Melissa, however, has very little direct interaction with Mary. In fact, Melissa spends most of her screen time, when she's not killing people, with Iris. If you'll allow me to invent a literary term out of thin air, Melissa is what I would call a "Tercerary Character." It breaks down like this: Mary is the "Primary Character." Iris, is the "Secondary Character" who informs the audience about Mary. Melissa is the "Tercerary Character" who informs us about Iris, who in turn is informing us about Mary. So, Melissa's effect on our view of Iris in turn effects our view of Mary.

What exactly am I trying to say here? Isn't it clear?

Of all the characters in Women's Studies, Melissa has changed the most from her original inception. In the original draft, she was purely and simply dumb; not just run of the mill dumb either. We're talking dumber than a bag of rocks. There's no nice way to say it. She said dumb things. She did dumb things. I'd like to tell you that her antics were comedy gold of the highest karat. I'd also like to tell you that a little green fairy will come to you in the night and bring you candy and flowers.

Melissa's original role was little more than padding out the academy girls' numbers and comic relief, if you're the type of person who finds dumb, blonde jokes funny. Later, when I introduced Iris into the story, Melissa stayed dumb, except it didn't quite work anymore. Why? Well, if Melissa is dumb and Iris is naive, isn't that kind of like the blond leading the blind? ("Bum-Dum-Chh!" Thank you, I'll be here all night.)

So, Melissa had to evolve, and I wasn't exactly sure what she should evolve into. My first idea (or second idea, depending on your point of view.) was to have her be exceptionally, unbelievably heartless. Perhaps, of all the academy girls, Melissa was the only one who was truly evil. If Diane was in it for the cause and Judith was in it for the passion, Melissa was in it for the kicks. She doesn't care about liberating womankind or finding herself. She just wants to create chaos. In a way, she was the "anti-frat boy:" "Let's get drunk and kill some fuckers!" Ultimately, I decided that since Melissa's primary goal was to convert Iris to the cause, this interp wasn't the best, since Iris would probably be more frightened than seduced by someone so blatantly cruel.

My next idea was to make Melissa very trendy, immature, and obsessed with beauty, the kind of girl who was afraid of stabbing too hard for fear of breaking a nail. The problem was, this just didn't seem to fit into the world I created. If she was that vain and shallow, would Melissa really give a shit about any kind of social revolution?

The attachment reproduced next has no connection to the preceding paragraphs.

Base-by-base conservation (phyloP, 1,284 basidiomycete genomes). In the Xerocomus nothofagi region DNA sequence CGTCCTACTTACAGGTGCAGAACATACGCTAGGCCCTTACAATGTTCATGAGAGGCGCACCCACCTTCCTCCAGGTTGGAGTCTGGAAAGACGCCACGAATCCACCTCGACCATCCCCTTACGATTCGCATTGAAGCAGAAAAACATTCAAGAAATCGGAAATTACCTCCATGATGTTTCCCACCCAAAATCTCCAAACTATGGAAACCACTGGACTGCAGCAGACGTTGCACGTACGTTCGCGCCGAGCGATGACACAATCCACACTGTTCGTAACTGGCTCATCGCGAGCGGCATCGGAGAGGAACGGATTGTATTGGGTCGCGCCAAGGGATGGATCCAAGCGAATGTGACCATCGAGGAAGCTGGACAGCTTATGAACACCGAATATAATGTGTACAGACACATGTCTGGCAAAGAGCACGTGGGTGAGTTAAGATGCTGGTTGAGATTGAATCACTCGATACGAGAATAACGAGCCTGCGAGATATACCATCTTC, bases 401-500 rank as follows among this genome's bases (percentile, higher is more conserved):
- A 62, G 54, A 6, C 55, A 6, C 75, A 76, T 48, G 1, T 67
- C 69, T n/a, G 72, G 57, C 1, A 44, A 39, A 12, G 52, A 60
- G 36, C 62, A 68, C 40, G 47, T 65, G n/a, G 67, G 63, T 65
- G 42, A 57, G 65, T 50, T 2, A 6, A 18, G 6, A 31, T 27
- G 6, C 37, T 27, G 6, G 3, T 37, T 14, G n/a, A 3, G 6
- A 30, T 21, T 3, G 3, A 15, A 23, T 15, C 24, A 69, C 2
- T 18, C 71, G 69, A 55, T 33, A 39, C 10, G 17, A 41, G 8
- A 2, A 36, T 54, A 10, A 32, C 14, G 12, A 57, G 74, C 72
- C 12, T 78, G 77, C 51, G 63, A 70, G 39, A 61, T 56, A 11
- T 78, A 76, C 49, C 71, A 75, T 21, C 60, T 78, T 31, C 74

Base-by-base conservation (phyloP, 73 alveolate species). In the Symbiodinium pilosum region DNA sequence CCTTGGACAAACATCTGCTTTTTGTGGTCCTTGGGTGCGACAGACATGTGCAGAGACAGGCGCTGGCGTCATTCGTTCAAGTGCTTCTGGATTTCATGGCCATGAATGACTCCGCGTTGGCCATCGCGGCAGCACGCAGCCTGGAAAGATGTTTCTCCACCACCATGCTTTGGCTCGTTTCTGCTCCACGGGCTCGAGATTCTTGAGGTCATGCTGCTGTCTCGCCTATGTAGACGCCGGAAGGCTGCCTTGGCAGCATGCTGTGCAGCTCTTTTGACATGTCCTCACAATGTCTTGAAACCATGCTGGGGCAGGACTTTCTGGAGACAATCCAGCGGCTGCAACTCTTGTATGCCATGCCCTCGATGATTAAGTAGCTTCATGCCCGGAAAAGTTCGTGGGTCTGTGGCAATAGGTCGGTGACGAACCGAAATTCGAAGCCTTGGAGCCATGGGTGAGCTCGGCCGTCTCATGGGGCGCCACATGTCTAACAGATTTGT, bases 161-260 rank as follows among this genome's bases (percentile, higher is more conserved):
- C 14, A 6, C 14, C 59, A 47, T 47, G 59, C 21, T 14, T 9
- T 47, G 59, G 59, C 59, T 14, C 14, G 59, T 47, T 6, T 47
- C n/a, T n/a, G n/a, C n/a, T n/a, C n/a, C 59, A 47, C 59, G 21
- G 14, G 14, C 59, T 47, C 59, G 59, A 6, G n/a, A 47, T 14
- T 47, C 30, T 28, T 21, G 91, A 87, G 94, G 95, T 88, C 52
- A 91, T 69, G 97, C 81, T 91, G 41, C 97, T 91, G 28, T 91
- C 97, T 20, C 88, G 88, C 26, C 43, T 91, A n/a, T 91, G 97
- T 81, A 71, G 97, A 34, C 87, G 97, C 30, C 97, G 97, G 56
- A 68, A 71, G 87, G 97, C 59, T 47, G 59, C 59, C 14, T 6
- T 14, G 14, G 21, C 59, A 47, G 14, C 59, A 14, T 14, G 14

For auditions, I tried Melissa as stoner though that just seemed to be doing "dumb" from a different angle. I got a lot of Keanu Reeves impressions, and while it was entertaining, most of the girls exaggerated it horribly. During one woman's audition (who ironically enough didn't end up getting the role) I got a "new age" spiritual vibe I hadn't seen before. Suddenly, the picture of who Melissa was began to fall into shape.

If Iris comes from a strict Christian background, it stands to serve that it would be spiritual ideas that would pull her away from that. Melissa sees the Ross-Prentiss dogma as a spiritual path encompassing all the universe and it's energy, the future matriarchy as the patriarchy's bad karma coming back around, and the killing as a present physical sacrifice being made for the greater good of a balanced spiritual future. Of all the academy girls, I think Melissa is the happiest and most comfortable with the heinous acts she performs because she understands that without the knowledge of darkness, we could never understand or even recognize the light.

Tiffany JamesTo say that Tiffany James, who's playing Melissa, has her hands full is something of an understatement. The character, while now on more solid footing than before, still has some evolution to endure. However, I think it needs an actor more than a writer to feed it. I also think Tiffany understands the balance between light and dark, and the importance of walking both paths because she seems to have done so. There's some elusive quality in her that's wild yet also wise. It's going to be interesting to see how those qualities show themselves in Melissa.

Tuesday, November 07, 2006

Queen of the Damned